3.12. Some respondents within the Energy sub-groups (mostly in the Non-Renewable sub-group) noted their concerns over the UK Government proposed increase to the Climate Change Levy from 2019, noting that this will increase charges to businesses as well as having the potential to undermine engagement with consumers and prevent new market entrants; this also runs counter to the UK's and the Scottish Government's decarbonisations objectives.

3.13. A small number of respondents noted the need for a greater emphasis within the Strategy using an "energy efficiency first" principle.

3.14. As at earlier questions many respondents reiterated points they had already raised, and which are covered in the cross-cutting themes chapter.

3.15. The following paragraphs outline key points made in relation to each specific priority.

Priority 1: Addressing the need to reduce demand and increase energy efficiency through the development of Scotland's Energy Efficiency Programme ( SEEP)

3.16. This section of the report should be read in conjunction with the consultation analysis of responses to the Consultation on Scotland's Energy Efficiency Programme ( SEEP), which provides greater detail on views of SEEP.

3.17. A number of key points were raised by a small number of respondents, most of whom were in the Third Sector / NGO, Community and Local Government sub-groups. A small number of respondents welcomed the inclusion of energy efficiency as a National Infrastructure Priority; although there were also a few calls for a statutory foundation for SEEP, which would incorporate targets, clear pathways and governance arrangements; with some comments that SEEP needs further development to ensure it can deliver on aspirations to reduce demand and increase energy efficiency. In relation to energy efficiency, a small number of respondents felt that greater priority needs to be given to energy efficiency, for example, all homes to be band C rated by the year 2025. A small number also commented on the need for a larger supply chain as well as opportunities for the supply chain.

3.18. There were some calls for SEEP and LHEES to be integrated, primarily because local authorities are not seen to have the necessary skills and resources to be able to manage these initiatives on their own. A small number of respondents also noted that there would need to be careful management for this priority.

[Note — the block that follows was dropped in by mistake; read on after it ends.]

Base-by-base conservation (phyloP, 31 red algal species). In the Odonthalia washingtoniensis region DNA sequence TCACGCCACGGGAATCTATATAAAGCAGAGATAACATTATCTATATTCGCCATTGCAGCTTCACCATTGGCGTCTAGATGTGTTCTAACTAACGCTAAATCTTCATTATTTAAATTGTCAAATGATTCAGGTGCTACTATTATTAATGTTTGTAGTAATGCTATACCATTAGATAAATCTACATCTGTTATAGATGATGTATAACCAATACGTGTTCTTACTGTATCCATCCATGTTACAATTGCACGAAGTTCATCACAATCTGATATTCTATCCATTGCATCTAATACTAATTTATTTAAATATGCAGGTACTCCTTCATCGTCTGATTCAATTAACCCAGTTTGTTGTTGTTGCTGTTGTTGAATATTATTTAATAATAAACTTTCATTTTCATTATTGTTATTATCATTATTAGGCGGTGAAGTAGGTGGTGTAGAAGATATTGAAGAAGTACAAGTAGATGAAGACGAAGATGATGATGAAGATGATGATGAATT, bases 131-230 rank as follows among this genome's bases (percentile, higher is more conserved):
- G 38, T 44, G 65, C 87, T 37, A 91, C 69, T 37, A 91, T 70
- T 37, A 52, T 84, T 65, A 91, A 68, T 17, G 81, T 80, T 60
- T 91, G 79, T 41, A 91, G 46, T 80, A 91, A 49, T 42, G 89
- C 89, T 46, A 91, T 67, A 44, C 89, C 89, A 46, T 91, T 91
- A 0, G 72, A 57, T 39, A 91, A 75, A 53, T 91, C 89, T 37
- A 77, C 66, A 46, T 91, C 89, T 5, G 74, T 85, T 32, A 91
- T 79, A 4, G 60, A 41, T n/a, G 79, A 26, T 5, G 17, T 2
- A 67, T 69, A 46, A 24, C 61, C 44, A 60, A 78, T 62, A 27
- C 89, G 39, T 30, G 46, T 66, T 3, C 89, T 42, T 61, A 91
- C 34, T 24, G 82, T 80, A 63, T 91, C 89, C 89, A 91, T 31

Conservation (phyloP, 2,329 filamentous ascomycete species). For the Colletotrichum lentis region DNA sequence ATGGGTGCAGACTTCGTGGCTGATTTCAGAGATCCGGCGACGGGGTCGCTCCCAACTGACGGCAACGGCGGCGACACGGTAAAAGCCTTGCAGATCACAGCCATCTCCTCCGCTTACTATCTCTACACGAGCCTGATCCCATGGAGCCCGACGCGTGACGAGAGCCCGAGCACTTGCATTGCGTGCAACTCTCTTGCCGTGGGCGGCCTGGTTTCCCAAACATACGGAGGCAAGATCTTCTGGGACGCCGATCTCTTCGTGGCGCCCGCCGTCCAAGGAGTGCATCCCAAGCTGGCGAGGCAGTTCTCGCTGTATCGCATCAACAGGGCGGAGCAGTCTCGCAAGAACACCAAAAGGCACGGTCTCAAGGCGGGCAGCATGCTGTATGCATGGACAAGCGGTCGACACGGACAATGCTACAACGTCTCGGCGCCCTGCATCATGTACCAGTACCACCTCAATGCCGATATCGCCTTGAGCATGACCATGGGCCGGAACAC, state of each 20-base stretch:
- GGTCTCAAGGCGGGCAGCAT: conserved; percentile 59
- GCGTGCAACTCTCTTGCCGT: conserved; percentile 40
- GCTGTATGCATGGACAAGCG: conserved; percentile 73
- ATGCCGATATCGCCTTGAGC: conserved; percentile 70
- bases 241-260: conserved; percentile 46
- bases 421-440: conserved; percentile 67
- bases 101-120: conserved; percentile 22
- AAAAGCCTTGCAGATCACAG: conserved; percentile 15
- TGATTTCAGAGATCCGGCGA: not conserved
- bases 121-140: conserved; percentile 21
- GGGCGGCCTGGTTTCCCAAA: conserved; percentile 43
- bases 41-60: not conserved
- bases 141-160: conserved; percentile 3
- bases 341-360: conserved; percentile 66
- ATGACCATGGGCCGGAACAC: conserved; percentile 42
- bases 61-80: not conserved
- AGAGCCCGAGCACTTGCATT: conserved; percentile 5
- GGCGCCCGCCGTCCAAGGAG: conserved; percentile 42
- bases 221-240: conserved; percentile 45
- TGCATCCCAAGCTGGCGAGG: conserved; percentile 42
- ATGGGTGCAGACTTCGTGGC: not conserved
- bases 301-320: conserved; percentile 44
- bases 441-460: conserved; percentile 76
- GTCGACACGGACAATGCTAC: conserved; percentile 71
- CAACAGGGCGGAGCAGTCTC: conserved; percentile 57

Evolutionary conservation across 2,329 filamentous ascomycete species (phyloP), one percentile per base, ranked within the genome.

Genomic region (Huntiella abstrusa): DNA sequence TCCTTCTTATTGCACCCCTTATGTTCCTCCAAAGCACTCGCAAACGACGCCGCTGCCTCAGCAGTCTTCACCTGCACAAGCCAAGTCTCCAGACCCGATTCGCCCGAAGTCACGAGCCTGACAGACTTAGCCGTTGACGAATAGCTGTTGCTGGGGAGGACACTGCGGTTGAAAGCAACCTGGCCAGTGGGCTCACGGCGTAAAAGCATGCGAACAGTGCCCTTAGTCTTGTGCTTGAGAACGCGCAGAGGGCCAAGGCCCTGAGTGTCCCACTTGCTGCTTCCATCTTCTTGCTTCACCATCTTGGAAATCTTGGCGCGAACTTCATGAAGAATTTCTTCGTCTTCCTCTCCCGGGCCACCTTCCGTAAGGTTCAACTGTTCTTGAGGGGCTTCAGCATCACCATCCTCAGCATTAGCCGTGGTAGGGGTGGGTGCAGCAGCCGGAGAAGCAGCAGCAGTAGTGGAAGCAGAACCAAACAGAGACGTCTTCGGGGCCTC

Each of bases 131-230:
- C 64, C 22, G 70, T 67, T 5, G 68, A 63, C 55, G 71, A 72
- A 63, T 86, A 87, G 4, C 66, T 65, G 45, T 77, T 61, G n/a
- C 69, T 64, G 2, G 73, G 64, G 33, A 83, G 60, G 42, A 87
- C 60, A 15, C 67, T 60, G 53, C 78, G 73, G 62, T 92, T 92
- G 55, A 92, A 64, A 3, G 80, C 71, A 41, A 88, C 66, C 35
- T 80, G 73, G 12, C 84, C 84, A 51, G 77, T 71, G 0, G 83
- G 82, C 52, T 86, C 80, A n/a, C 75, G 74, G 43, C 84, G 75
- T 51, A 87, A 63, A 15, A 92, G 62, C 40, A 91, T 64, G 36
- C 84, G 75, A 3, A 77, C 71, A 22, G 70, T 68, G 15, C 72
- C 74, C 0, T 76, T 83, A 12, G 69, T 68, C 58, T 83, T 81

3.19. A small number of respondents commented that progress to date can be attributed to 'low hanging fruit' (measures such as double glazing or loft insulation) and that it will not be easy to maintain the pace of progress to date without the adoption of new technologies.

Priority 2: Helping energy consumers to manage their bills, harnessing smart technology in the home and supporting new business models in the retail energy market

3.20. A small number of respondents noted that this priority needs to acknowledge the role played by smart technology in the non-domestic sector in order to ensure that the benefits of smart technology are realised beyond the domestic sector.

3.21. There were a few comments on the need for a fabric-first approach to existing buildings.

3.22. A small number of respondents noted that there is too much focus on smart meter roll out and that there is a need to consider other elements such as the development of the Internet of Things, remote access or new technologies. Allied to this, there were a few comments that more discussion is needed on smart meters and smart city energy systems, with one or two comments that smart technology is currently overrated and there should be industry-standardisation of smart meters. There was also comment that there needs to be stronger recognition of the wider range of enabling functions of smart meters, although a small number of respondents noted that some rural properties will not benefit from smart meters due to a lack of connectivity.

3.23. A small number of respondents noted their support for specific initiatives such as Our Power and Tower Power which have been used to reduce heat and fuel costs.

3.24. A small number of Individuals felt there should be more focus on renewables.

Priority 3: Supporting the introduction of viable, lower carbon alternatives across all modes of transport

3.25. Several respondents, primarily within the Local Government and Energy sub-groups noted there is too much focus on electric vehicles ( EVs) and asked for more support for a wider range of transport types, including heavy goods vehicles ( HGVs), buses and other public vehicles. They also felt there needs to be more emphasis on active travel and cycling and less overreliance on cars. However, some of these respondents noted that there are significant challenges around the electrification of HGVs.

3.26. A small number of respondents, within the Local Government and Third Sector / NGO sub-groups, felt that there is no clear strategic direction from the Scottish Government or Transport Scotland at present and suggested there is a need for a national approach in order to achieve maximum impact; linked to this, there is also a need for clear policies and pathways, with the Scottish Government mapping out more significant progress in the transport sector.

3.27. A small number of respondents, primarily within the Local Government and Energy sub-groups felt that the issue of grid constraints have not been dealt with under this priority. For example, they noted concerns that the electrification of the transport sector will place pressure on the existing grid in terms of capacity.